June 29, 2023
Energy Justice Is More Than Just Words in Minnesota
The Public Utilities Commission’s decisions in the Xcel Energy rate case have a real-world impact, but there’s more work to do.
In early June, the Just Solar Coalition scored a major victory in the movement towards a more equitable energy system, obtaining a simple declaration from the Minnesota Public Utilities Commission:
Energy Justice is relevant when setting a utility’s rates.
From the outside, that might seem a little academic – and a bit nebulous – but there is actual meat on the bones in the Commission’s decisions in Xcel Energy’s latest rate case.
Xcel Energy had requested a half-billion-dollar hike to customer utility bills. The Just Solar Coalition, a Minneapolis-based group which has never before intervened in a rate case, was among the groups fighting that hike.
The JSC’s innovative approach was to critique the hike through an Energy Justice lens, looking at how Xcel’s request ignored persistent, structural injustices in the energy system, violating a requirement in Minnesota law (and state laws across the U.S.) that rates must be “just and reasonable.”
Here are three areas where the MPUC recognizing the relevance of Energy Justice will lead to real-world benefits, especially for low-wealth communities and communities of color.
Although the final written order won’t be released until July 18, the MPUC press release announcing the decision clearly laid out its priorities.
“This Commission is laser focused on affordability and reliability,” Commission Chair Katie Sieben said.
Xcel originally asked for a $677.72 million rate hike, later settling on a request of “only” a half-billion dollars. The MPUC approved a $306 million hike, less than half of the utility’s initial ask.
Deeper in the weeds, the Commission also significantly reduced Xcel’s increase to its return on equity to maintain affordability and capped the amount of compensation Xcel executives could recover from ratepayers (rather than dipping into company profits to compensate their leadership teams).
In what University of Minnesota Prof. Professor Samuel L. Myers Jr. calls “the Minnesota Paradox,” the state has one of the highest qualities of life overall – and one of the lowest qualities of life for Black people.
JSC witness Dr. Gabe Chan showed that the same is true for energy insecurity and energy burden – with Black customers disproportionately more burdened by their energy bills as compared to white customers. While the Commission’s decisions in this one case cannot fix these deep and systemic injustices, these affordability measures – which also include a new discount rate for low-income, low-usage customers – will have a positive impact on Minnesota communities, especially the most energy-burdened and vulnerable.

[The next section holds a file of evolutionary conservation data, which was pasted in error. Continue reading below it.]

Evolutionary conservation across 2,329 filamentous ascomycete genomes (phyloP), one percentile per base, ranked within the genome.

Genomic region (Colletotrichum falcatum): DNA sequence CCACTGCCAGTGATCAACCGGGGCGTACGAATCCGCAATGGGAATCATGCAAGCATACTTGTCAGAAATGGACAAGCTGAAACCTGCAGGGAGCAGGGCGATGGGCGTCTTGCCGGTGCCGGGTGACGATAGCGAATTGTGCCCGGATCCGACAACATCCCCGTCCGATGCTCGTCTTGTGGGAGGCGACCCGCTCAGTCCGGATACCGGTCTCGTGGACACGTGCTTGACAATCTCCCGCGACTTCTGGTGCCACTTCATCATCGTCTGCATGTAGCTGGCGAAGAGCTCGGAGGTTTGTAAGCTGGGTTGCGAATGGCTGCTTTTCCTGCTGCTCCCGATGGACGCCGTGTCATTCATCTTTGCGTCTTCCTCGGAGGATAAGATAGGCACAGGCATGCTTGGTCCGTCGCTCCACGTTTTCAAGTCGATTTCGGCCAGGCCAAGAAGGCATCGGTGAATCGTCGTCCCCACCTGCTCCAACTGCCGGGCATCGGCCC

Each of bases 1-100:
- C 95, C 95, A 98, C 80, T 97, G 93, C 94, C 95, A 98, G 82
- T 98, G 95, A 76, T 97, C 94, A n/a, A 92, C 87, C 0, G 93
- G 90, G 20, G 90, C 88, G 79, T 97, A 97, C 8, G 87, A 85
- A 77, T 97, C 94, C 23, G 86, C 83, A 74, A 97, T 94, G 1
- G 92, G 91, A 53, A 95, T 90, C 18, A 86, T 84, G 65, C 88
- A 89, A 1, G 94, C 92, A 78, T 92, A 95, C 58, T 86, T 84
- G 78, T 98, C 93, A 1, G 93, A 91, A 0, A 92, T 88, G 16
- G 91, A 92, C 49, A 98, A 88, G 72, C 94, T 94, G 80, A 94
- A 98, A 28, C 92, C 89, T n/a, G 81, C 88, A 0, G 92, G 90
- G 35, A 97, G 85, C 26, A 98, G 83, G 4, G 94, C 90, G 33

Fixed Customer Charges
One aspect of the case that has flown under the radar is that the Commission actually voted to reduce Xcel’s monthly fixed customer charge for residential and small commercial customers.
Fixed customer charges are the portion of every utility bill that is set in stone. You can’t lower this portion of your bill by using less power, keeping your home colder in winter or installing energy efficiency measures.
Because the fixed customer charge is the same for a 400-square-foot apartment or an eight-bedroom mansion, a too-high charge is not just regressive. It is inequitable and unfair.
As Just Solar Coalition witness Karl R. Rábago testified, “low-wealth customers are being charged for many costs driven by the usage levels and patterns of more well-to-do customers.”
Xcel’s current fixed customer charge is $8.72 a month on average. It initially asked to hike that fee to $10.25, but the Commission actually lowered it to $6. This is remarkable as, across the nation, utilities are enacting exorbitant fixed customer charges as a way to recover costs.
Distribution System Recommendations
As I outlined in a previous blog, new and emerging distributed energy resource technologies create opportunities for people to engage with the power grid, not just passively consume energy and send off checks to their local power company.
For example, someone could cut their bills by participating in community solar, or support installation of a solar-plus-battery-storage system on their local library to improve resiliency and reliability in their neighborhood. Investing in a distribution grid that can integrate these resources, especially in underserved and historically marginalized communities, and creating pathways for individual and community ownership, can help build local wealth. They are a good start towards righting some of the historic wrongs baked into our power grid.
That’s why it is so powerful that the MPUC not only recognized that Energy Justice is relevant for ratemaking, but directed Xcel to address certain Energy Justice-driven proposals in their upcoming integrated distribution plan – including various ways to better enable access to and integration of distributed energy resources. Xcel will file its next plan in November, so the impacts of this will be concrete and they will be soon.
While the Commission’s declaration that Energy Justice is relevant can seem a bit abstract, the Just Solar Coalition achieved some significant, concrete gains in Xcel’s rate case that will keep Minnesota on a path towards Energy Justice. As the attorneys who represented this important coalition of activists and community groups, ELPC has made an immediate impact, and we are set up for further progress in November and beyond.